Atoms natively support message queuing. Messages are managed by a shared queue server embedded in the Atom Java process. This approach enables simple, reliable asynchronous process execution whereby a process invokes another process in a completely separate invocation.
The messaging system is implemented as follows:
Reusable queue components are configured at the account level. Each queue component specifies the configuration of a message queue, including its name and the messaging model with which the message queue can be used, either Point-to-Point or Publish/Subscribe.
An Atom’s shared queue server creates a message queue upon invocation of an Atom Queue connector Get, Send or Listen operation that specifies a queue component.
Messages consist of references to documents rather than actual document content. Each message references one or more documents. The document metadata in messages includes dynamic document properties.
Messages persist on a message queue until one of the following occurs:
The message is consumed.
The documents that the message references are purged.
The messaging system supports all Atom types including Molecules, which enable clustering, and Atom Clouds, which enable multi-tenancy.
To use the messaging system, you need to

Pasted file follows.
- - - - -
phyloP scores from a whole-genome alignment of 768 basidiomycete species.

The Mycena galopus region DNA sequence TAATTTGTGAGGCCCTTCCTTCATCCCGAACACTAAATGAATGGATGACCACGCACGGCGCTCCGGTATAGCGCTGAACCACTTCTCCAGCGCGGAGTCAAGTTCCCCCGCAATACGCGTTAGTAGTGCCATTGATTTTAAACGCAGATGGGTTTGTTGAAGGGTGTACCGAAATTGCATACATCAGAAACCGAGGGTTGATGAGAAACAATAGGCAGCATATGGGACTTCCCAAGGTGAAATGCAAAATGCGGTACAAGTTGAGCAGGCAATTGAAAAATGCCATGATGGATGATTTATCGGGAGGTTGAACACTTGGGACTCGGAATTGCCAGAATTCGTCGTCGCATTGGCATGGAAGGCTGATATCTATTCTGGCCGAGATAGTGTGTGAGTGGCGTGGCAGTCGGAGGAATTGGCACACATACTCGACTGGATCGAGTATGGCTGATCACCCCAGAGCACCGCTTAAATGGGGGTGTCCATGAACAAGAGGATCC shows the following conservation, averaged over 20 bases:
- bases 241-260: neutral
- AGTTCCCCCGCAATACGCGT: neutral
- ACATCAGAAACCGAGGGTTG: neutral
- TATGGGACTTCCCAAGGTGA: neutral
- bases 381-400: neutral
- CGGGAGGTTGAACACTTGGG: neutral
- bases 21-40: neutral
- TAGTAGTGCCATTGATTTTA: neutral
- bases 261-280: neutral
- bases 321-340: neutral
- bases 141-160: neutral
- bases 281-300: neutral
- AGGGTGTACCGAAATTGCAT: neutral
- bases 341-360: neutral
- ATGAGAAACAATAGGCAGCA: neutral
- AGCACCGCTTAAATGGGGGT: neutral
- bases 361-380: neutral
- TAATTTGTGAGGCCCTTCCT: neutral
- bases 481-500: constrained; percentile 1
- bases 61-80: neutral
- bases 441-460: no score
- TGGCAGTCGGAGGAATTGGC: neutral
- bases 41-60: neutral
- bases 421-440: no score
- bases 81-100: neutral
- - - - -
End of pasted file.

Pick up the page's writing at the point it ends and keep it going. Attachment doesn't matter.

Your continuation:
Create queue components.
Configure the Atom’s shared queue server, if you are the Atom’s owner. The default configuration is likely to be suitable for your purposes, at least initially.
Build and deploy processes that use Atom Queue connector operations that specify the queue components you created.
Perform message queue management actions as needed.
While Atom message queuing is simple, robust and reliable, it lacks many of the features of an enterprise queuing system, such as message priorities and variable persistence guarantees. If Atom message queuing does not meet your requirements, consider installing your own messaging system and using the JMS connector.
Note: Atom message queuing is an optional feature. To have this feature enabled in your account, contact your Dell Boomi sales representative.
The benefits of having a native message queuing implementation can be categorized as follows:
Asychronous communication — Processes writing and reading data execute independently of each other. Requests are batched in real-time. Enqueuing requests is more efficient than spawning an individual execution for each real-time message or writing messages to disk for later batch processing in a scheduled process.
Decoupling — Producers and consumers of messages are independent and can evolve separately at their own rate. Workflow is encapsulated into logical, reusable units — that is, separate processes — which are organized, maintained and deployed independently.